Last week we included a Christmas carol in our Bible study for the first time this year. (Yay!) We sang O Little Town of Bethlehem (which has never been one of my favourites). I was struck by the line the hopes and fears of all the years are met in thee tonight. Really? Fears? That seemed kind of out of place in a Christmas hymn. As far as I can tell, other than that odd line about 'scary ghost stories and tales of the glories of Christmases long long ago,' fear isn't really a big Christmas carol theme.
It made me think of that shivery passage in Isaiah:
Do not call conspiracy all that this people calls conspiracy,
and do not fear what they fear, nor be in dread.
But the Lord of hosts, Him you shall honour as holy.
Let Him be your fear, and let Him be your dread. (Isaiah 8:12-13)
And I don't know about you, but I needed that reminder. To fear God, and no one, nothing else. Not the future, not my own failure, not whatever might face my children, not exhaustion or repetition or insignificance.
I seem to have fallen into a funk lately - worrying about all sorts of things. Unconsciously fearing a handful of big unknowns that I have no control over, and letting that fear colour my mood, robbing my joy. Fearing things that very well may come to pass - but things that I can't control.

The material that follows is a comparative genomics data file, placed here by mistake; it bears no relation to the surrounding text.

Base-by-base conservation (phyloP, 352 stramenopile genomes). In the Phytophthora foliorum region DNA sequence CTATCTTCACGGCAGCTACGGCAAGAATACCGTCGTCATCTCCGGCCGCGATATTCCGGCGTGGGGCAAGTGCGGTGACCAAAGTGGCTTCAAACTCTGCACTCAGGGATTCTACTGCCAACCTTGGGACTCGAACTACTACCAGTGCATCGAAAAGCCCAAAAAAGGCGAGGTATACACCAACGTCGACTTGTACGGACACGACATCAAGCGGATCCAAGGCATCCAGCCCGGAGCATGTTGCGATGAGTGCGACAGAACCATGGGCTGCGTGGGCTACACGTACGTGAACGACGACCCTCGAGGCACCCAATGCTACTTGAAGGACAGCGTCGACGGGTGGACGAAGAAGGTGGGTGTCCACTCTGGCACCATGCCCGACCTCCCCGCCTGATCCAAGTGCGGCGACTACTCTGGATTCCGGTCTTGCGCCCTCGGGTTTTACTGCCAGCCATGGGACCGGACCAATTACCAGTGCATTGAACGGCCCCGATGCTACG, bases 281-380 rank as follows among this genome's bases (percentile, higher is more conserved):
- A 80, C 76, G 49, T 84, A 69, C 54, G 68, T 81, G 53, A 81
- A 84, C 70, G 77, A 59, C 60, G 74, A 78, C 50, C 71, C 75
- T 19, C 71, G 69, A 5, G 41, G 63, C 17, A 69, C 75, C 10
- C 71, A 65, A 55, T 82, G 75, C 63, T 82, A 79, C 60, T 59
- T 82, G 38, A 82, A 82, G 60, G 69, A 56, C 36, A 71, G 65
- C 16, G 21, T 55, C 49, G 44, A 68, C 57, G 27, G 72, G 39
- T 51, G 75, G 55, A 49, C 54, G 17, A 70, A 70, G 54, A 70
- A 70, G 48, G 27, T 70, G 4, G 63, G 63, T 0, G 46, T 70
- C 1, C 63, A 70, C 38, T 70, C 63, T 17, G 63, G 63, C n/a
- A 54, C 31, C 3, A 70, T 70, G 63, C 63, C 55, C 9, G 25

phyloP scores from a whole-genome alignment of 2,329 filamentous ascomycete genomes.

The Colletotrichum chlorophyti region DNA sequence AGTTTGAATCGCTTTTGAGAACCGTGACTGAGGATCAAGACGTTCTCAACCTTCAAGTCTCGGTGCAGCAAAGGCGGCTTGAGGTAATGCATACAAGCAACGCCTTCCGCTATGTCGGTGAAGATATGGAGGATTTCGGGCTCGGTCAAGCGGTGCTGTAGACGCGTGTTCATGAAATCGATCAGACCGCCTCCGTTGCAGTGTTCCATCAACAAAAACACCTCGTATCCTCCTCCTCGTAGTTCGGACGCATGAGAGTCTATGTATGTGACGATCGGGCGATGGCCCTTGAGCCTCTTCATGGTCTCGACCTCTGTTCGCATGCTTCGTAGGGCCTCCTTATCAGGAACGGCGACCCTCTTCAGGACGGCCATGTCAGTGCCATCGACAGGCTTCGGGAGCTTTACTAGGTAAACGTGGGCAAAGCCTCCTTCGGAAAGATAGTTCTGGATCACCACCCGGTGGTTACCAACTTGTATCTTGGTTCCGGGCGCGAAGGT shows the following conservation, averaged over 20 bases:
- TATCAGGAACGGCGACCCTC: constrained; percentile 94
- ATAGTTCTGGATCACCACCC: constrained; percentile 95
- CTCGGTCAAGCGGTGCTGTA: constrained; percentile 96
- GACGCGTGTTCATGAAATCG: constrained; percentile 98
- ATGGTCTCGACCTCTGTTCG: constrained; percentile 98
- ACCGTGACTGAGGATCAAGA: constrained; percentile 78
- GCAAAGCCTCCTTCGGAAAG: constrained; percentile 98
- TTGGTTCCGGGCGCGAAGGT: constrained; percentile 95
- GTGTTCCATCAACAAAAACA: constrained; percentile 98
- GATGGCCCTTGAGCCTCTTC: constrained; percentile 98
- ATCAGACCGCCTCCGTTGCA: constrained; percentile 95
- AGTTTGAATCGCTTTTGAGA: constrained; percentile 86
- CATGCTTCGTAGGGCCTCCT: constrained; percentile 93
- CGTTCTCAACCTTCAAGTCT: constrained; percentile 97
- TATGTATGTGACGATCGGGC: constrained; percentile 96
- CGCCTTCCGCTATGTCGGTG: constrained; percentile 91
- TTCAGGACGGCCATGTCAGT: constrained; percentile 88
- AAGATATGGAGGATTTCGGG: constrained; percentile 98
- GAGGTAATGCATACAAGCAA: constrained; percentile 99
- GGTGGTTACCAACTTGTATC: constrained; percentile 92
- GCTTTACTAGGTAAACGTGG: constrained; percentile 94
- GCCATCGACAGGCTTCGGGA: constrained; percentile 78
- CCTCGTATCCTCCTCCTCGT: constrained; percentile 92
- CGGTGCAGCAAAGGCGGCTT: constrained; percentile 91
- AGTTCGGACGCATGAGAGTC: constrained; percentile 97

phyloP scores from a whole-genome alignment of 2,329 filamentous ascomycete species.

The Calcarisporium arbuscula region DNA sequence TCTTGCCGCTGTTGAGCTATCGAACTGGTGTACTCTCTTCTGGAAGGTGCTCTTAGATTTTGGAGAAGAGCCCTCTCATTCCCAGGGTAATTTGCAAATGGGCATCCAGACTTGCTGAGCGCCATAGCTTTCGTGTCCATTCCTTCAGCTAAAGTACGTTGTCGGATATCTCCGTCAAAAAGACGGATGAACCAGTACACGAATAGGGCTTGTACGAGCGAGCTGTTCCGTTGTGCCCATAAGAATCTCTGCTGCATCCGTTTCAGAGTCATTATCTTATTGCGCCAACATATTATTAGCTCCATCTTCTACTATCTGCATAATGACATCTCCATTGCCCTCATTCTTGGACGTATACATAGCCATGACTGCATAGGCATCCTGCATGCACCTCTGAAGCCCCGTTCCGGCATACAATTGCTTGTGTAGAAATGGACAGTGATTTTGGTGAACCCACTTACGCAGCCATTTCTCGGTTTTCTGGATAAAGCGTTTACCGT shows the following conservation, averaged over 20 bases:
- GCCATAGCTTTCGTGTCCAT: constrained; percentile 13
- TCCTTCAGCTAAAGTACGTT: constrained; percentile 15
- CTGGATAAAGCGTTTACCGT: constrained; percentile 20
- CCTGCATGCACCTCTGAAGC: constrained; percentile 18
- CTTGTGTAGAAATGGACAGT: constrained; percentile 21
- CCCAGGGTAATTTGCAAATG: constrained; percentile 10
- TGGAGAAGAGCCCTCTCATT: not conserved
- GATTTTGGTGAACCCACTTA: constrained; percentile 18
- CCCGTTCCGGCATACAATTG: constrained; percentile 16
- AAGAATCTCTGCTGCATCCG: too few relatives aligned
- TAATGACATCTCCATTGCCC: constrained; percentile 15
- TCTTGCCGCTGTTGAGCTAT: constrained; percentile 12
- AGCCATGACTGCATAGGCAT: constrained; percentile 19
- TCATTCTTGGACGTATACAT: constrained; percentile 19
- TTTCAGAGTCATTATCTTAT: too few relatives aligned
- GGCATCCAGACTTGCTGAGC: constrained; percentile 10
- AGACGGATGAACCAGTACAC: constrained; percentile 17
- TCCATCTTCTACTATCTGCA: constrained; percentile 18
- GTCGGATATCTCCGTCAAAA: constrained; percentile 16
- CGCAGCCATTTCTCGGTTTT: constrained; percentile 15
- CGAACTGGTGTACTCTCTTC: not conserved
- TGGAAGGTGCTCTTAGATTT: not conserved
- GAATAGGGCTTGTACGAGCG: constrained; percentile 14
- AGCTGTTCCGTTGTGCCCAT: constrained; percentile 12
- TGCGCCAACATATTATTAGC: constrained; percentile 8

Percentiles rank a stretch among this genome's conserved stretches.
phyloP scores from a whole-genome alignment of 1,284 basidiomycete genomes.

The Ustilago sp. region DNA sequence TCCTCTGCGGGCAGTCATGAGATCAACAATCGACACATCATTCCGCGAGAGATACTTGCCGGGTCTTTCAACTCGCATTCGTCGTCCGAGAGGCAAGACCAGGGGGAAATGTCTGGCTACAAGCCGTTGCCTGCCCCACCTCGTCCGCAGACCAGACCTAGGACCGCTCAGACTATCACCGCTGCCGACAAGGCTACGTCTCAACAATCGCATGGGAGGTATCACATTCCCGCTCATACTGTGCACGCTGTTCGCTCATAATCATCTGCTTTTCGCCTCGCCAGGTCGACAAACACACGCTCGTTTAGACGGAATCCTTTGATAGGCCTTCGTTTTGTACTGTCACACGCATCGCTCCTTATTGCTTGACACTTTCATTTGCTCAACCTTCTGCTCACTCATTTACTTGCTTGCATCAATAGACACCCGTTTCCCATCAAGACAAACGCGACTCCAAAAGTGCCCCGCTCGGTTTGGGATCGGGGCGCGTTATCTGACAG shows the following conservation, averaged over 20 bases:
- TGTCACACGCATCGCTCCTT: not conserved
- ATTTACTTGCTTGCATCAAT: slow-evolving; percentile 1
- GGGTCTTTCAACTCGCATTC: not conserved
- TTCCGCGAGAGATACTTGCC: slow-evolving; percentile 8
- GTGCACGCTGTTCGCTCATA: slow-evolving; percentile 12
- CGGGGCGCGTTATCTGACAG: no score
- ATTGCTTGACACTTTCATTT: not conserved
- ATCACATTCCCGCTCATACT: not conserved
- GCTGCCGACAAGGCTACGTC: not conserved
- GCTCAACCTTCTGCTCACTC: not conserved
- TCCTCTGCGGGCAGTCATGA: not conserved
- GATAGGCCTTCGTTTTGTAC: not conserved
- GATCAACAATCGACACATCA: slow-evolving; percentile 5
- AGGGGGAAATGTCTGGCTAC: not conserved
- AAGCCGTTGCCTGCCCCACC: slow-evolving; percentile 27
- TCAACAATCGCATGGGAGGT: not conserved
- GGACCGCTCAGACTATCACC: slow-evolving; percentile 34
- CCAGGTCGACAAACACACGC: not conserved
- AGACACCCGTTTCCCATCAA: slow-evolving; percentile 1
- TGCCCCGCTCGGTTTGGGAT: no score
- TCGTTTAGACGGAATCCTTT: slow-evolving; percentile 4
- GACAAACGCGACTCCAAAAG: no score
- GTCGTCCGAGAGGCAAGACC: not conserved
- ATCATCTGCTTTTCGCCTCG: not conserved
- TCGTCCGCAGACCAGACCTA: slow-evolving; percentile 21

The other day I was feeing Pascal while the kids were playing Super Mario. (Let me be honest. Sam was playing Super Mario, while Vava and Kachi held empty controllers.) Sam died, and Vava asked him how many hopes he had left.
And that made me smile all over the place because she didn't mean to preach to my heart but she did.
God so gently took my heavy heart and pointed me away from my fears to my Fear and I found hope. What is my hope? Jesus. Not that Jesus will save me from my fears (He'll probably lead me straight into them, because He's got bigger things in mind for me than assuaging my fears). Not that Jesus will give me a trouble-free future (He told us we'd have trouble, after all). But that Jesus is splendid and glorious - and His heaven waits, where all of this long life will seem like a breath, a vapour, when He takes me, at last, into His presence. Oh, I do not need to fear the future. My fear, my hope, is Jesus.
Like Super Mario on the easy setting, I will not run out of hopes.
I don't know where this post finds you. Maybe you, too, have been clenching your teeth a little more lately, furrowing your forehead a little harder every time you read the news. Whatever fears are stalking you, I pray you bring them to our only Fear, our eternal Hope, and that He gives you peace and joy as advent begins.
Merry Christmas, friends!